Thursday, May 1, 2014

Three Things

Did you miss me? I missed you.

My mother and youngest sister visited recently, and reading and writing, including blogging, went out the window. I’m not apologizing. My mom’s 89, and I’m going to take advantage of every minute I have with her.

That said, I’m back and have three things on my mind.

  1. Is It Real or Is It Memorex?
On Tuesday, I recorded The Voice because I knew I wouldn’t be free to watch it at its starting time. Once the recorded show began, the drama of the bottom three finalists sucked me in. Twitter would save one of them! Carson Daly urged viewers to tweet to save their favorite. I’ll do it, Carson! I tweeted to save Kat. After I hit SEND, my husband gave me a sideways look. “We recorded this show, remember? The voting window closed a long time ago.” Sorry, Kat! (Luckily, the rest of America saved her.) 

Did a recorded show ever make a fool of you?

2. Smart Is Beautiful

George Clooney is engaged to marry Amal Alamuddin, a 36-year-old human rights lawyer who speaks three languages. Mackenzie Dawson, writing in the New York Post, applauds Clooney’s choice and speaks for me and every other mother of smart women. There’s no greater aphrodisiac than a happy woman with a full life, who is passionate about something besides getting a ring on her finger. Just ask George Clooney.” Here’s the link.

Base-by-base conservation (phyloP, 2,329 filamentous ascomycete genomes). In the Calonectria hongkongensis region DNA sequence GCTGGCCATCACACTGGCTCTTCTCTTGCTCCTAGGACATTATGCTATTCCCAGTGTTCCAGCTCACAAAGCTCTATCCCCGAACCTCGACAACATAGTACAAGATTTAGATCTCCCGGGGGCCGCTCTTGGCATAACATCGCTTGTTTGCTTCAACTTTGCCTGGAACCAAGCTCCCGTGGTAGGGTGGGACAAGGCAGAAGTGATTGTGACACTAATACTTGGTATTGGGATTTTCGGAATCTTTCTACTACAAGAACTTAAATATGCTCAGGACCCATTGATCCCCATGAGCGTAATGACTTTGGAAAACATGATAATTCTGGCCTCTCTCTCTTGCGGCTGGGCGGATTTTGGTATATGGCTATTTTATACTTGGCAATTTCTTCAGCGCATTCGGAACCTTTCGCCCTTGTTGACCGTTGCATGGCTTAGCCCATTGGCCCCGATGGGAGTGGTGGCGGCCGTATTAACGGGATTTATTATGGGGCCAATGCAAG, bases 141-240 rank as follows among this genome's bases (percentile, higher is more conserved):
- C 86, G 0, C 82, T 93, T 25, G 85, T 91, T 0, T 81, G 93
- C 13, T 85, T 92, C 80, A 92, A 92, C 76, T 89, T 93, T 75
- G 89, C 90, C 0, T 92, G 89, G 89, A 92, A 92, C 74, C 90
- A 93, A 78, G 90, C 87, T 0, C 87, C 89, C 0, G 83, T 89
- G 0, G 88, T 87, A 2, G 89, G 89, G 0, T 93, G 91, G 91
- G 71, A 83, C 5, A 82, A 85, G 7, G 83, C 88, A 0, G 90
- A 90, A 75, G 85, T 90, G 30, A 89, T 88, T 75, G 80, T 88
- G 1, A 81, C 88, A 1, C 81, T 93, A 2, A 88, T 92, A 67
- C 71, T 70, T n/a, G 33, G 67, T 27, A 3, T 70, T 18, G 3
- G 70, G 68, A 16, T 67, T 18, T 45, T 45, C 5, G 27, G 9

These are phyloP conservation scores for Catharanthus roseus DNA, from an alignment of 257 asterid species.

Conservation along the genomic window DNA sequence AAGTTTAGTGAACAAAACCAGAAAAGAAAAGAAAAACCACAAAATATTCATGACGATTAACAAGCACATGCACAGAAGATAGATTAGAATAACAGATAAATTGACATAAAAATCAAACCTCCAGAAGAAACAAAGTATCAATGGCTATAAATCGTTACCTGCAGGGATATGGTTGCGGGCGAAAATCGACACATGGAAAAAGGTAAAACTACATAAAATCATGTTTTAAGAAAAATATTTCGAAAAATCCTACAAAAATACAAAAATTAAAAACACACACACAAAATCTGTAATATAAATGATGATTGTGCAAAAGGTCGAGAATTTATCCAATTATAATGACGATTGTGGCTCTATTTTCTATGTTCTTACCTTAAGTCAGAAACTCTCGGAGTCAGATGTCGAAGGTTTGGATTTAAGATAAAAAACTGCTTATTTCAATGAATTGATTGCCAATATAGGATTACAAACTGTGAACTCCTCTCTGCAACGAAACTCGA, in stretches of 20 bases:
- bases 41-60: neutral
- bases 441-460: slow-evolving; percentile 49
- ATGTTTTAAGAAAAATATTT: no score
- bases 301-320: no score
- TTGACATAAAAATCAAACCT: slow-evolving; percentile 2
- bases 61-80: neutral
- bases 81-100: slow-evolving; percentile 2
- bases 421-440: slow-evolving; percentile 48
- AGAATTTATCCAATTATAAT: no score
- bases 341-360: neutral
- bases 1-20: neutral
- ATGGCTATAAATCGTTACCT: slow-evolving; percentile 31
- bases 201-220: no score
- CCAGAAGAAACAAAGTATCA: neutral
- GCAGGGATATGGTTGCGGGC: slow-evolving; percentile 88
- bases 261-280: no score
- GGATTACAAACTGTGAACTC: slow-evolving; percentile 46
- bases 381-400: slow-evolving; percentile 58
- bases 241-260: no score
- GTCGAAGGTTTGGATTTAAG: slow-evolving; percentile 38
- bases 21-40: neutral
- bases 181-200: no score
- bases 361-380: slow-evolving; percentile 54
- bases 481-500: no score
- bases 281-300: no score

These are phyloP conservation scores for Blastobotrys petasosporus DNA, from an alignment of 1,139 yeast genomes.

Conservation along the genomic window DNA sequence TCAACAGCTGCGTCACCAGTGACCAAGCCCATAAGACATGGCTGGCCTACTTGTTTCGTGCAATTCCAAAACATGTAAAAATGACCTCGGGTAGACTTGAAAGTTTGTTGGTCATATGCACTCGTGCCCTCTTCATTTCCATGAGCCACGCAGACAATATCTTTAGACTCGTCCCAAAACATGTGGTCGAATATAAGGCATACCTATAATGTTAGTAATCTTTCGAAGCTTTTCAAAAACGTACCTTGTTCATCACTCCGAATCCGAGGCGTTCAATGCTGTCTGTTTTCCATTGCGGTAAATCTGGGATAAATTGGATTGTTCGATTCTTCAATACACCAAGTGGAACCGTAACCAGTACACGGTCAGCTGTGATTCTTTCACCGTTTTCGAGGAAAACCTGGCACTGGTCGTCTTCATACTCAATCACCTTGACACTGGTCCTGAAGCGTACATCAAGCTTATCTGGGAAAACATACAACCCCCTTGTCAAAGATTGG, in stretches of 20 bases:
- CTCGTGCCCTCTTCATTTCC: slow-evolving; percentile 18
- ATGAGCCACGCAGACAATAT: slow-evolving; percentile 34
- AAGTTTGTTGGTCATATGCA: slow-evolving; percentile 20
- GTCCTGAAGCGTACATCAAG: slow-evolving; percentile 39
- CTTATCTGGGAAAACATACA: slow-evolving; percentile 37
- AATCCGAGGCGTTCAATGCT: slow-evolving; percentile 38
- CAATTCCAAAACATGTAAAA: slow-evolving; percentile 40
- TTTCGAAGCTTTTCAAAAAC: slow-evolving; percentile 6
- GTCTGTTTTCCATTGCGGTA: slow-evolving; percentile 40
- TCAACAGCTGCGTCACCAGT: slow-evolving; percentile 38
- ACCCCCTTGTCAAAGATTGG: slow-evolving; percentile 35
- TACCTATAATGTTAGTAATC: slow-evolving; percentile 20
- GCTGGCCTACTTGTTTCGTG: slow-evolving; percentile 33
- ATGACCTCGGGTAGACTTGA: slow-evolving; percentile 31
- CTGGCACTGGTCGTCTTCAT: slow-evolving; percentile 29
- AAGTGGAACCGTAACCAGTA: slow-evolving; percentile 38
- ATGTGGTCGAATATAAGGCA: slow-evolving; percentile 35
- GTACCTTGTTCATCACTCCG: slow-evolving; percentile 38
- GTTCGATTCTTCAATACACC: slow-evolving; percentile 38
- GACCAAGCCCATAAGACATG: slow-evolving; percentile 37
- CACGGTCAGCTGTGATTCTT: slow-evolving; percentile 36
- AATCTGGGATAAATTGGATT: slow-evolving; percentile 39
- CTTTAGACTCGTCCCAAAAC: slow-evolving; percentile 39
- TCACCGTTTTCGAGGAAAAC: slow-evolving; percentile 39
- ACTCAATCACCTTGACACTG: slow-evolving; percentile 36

3. Only Connect!
I wince at billboards with misspelled/misused words and regularly remind students they’re isn’t the same as their and neither one’s a stand-in for there. Nevertheless, if we adults want kids to read, write, and speak their native language with fluency, we have to stop our slang-induced sniffs and knock it off with the disapproving looks.

In this New York Times article, John McWhorter argues the verbal tic like and the newish adverb totally do not degrade the language. Instead, they show the speaker’s/writer’s desire to connect. Here’s McWhorter:  . . . amid what often seems like the slack-jawed devolution of a once-mighty language, we can find evidence for, of all things, a growing sophistication. Yes, sophistication — even in the likes of, well, “like,” used so prolifically by people under a certain age. We associate it with ingrained hesitation, a fear of venturing a definite statement. Yet the hesitation can be seen less as a matter of confidence than one of consideration. 
Do you think language is meant to, like, morph? Do you totally applaud the Alamuddin/Clooney engagement?


Jennette Marie Powell said...